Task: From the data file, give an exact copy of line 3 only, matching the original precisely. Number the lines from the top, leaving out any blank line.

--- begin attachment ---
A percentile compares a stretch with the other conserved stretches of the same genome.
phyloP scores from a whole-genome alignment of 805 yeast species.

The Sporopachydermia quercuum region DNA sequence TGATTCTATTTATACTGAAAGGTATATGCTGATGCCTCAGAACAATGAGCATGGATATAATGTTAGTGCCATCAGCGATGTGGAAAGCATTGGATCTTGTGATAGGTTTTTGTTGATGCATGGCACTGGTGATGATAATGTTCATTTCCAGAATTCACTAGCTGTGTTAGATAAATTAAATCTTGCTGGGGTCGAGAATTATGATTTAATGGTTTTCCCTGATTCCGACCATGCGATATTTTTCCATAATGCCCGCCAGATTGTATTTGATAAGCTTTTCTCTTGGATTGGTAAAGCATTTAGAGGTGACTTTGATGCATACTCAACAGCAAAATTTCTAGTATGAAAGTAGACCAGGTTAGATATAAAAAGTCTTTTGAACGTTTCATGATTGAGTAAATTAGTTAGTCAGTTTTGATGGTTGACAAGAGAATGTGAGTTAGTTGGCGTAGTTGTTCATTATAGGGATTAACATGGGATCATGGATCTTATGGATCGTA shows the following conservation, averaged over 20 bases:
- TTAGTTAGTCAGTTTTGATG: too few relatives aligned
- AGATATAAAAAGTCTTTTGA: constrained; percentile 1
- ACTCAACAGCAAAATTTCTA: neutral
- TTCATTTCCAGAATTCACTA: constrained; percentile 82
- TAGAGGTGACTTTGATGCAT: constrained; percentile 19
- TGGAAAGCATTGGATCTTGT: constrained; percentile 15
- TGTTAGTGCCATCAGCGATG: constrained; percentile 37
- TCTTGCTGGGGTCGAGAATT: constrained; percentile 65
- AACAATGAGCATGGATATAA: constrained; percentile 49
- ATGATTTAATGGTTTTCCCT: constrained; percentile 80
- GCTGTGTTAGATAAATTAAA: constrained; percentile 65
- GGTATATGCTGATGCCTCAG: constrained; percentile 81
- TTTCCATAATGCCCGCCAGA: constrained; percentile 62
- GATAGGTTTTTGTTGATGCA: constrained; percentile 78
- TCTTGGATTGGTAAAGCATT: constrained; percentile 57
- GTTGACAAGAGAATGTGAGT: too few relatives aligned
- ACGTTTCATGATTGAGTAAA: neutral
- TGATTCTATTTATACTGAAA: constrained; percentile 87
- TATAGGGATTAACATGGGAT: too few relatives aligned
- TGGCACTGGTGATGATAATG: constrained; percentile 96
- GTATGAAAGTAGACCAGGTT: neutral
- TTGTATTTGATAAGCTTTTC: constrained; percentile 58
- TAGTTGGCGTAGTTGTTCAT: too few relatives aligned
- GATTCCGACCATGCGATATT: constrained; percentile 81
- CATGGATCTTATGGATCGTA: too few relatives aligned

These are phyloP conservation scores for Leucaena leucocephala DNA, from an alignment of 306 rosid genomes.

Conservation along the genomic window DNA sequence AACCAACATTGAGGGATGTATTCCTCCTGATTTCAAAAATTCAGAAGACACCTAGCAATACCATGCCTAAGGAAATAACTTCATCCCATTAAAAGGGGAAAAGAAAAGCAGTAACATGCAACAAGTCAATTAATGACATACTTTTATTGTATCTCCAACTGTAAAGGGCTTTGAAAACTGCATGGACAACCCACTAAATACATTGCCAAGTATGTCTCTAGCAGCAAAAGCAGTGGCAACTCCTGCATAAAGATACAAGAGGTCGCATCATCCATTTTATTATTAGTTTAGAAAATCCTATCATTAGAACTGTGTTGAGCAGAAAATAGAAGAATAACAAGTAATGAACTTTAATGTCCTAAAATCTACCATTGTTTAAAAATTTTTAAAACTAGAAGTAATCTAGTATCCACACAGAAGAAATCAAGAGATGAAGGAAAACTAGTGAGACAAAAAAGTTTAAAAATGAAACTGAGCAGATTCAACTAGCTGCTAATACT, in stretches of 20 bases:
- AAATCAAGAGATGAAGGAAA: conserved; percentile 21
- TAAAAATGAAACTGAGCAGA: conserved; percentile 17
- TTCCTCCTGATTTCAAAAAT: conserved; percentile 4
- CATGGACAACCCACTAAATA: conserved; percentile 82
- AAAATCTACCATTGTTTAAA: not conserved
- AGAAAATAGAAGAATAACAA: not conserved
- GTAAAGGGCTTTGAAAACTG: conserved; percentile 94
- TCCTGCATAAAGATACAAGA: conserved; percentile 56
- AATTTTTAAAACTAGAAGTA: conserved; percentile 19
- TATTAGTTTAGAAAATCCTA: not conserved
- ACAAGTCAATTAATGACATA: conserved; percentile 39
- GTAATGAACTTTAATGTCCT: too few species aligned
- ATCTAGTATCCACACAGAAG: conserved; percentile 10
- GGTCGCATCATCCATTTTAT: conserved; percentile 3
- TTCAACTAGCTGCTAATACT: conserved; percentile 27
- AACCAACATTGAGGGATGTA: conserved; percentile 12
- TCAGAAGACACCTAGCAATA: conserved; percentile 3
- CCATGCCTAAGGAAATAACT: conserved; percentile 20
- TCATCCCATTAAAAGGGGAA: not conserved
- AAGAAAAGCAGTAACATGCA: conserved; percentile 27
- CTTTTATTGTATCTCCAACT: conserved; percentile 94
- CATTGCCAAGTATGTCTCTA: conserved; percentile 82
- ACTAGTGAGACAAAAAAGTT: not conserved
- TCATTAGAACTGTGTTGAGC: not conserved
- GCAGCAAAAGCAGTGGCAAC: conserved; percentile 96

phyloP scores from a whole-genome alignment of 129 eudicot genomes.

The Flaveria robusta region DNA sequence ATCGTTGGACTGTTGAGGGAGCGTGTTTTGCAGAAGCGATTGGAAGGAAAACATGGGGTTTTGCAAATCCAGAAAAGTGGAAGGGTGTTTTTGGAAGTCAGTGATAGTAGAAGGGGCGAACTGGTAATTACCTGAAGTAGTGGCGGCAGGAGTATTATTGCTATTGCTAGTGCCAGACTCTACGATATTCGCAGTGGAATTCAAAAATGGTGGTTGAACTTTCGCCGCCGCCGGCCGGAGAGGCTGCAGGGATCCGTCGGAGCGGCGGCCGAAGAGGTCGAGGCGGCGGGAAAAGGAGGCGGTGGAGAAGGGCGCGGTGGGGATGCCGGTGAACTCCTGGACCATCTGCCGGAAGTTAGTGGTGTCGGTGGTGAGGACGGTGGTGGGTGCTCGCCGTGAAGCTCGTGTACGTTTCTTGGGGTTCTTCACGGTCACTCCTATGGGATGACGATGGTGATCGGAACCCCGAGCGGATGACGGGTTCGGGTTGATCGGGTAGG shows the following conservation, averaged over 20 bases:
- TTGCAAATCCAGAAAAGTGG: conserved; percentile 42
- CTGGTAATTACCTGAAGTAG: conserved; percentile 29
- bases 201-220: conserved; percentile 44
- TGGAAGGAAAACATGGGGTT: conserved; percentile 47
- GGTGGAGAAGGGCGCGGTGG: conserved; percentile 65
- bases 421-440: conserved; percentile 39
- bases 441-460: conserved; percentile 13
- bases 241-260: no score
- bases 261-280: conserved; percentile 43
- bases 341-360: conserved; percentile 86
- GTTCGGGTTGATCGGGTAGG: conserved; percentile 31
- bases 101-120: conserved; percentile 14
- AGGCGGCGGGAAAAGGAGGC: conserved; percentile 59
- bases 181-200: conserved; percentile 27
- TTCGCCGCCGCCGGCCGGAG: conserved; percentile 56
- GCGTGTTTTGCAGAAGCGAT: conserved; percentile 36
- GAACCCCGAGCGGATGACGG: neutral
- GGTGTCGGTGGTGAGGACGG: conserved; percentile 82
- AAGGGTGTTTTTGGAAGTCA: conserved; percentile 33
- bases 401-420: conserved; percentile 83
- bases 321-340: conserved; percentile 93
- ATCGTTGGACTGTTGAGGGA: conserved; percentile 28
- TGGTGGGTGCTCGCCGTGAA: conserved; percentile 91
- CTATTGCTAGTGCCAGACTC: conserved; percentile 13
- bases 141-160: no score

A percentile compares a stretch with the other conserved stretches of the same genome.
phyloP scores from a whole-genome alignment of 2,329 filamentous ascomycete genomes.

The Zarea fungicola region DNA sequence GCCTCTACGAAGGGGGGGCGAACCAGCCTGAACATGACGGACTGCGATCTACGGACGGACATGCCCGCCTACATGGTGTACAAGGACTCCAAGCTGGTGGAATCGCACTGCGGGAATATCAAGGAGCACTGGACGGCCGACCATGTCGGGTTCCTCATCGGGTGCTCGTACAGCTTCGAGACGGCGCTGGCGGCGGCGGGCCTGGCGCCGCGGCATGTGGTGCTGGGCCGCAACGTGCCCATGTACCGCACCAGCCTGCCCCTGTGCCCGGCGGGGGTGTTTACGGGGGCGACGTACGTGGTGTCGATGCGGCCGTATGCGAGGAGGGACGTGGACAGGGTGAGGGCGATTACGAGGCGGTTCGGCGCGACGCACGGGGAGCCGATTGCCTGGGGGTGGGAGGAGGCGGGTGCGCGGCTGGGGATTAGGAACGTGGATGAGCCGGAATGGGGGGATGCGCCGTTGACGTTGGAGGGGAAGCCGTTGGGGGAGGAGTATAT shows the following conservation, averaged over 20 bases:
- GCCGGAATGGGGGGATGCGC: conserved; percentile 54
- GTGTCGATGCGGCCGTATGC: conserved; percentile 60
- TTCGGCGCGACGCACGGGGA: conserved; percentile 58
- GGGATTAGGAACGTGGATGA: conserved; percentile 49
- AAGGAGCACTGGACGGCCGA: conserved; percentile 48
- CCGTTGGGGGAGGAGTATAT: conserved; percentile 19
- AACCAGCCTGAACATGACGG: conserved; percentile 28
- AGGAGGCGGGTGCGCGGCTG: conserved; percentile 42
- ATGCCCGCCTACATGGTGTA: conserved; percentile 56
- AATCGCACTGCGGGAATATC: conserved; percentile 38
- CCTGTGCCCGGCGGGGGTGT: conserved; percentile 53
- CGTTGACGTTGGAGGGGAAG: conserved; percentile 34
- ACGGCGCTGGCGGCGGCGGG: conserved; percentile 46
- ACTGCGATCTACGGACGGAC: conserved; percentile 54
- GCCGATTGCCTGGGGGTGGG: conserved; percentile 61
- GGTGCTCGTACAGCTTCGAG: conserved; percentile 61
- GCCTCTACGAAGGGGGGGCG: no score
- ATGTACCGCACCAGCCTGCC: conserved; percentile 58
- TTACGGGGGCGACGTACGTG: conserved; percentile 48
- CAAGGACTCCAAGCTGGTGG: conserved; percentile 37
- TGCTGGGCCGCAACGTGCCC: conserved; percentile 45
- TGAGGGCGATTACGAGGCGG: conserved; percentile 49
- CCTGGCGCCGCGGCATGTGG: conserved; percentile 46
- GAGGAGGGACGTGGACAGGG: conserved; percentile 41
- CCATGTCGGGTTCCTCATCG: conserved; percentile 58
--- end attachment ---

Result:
The Sporopachydermia quercuum region DNA sequence TGATTCTATTTATACTGAAAGGTATATGCTGATGCCTCAGAACAATGAGCATGGATATAATGTTAGTGCCATCAGCGATGTGGAAAGCATTGGATCTTGTGATAGGTTTTTGTTGATGCATGGCACTGGTGATGATAATGTTCATTTCCAGAATTCACTAGCTGTGTTAGATAAATTAAATCTTGCTGGGGTCGAGAATTATGATTTAATGGTTTTCCCTGATTCCGACCATGCGATATTTTTCCATAATGCCCGCCAGATTGTATTTGATAAGCTTTTCTCTTGGATTGGTAAAGCATTTAGAGGTGACTTTGATGCATACTCAACAGCAAAATTTCTAGTATGAAAGTAGACCAGGTTAGATATAAAAAGTCTTTTGAACGTTTCATGATTGAGTAAATTAGTTAGTCAGTTTTGATGGTTGACAAGAGAATGTGAGTTAGTTGGCGTAGTTGTTCATTATAGGGATTAACATGGGATCATGGATCTTATGGATCGTA shows the following conservation, averaged over 20 bases: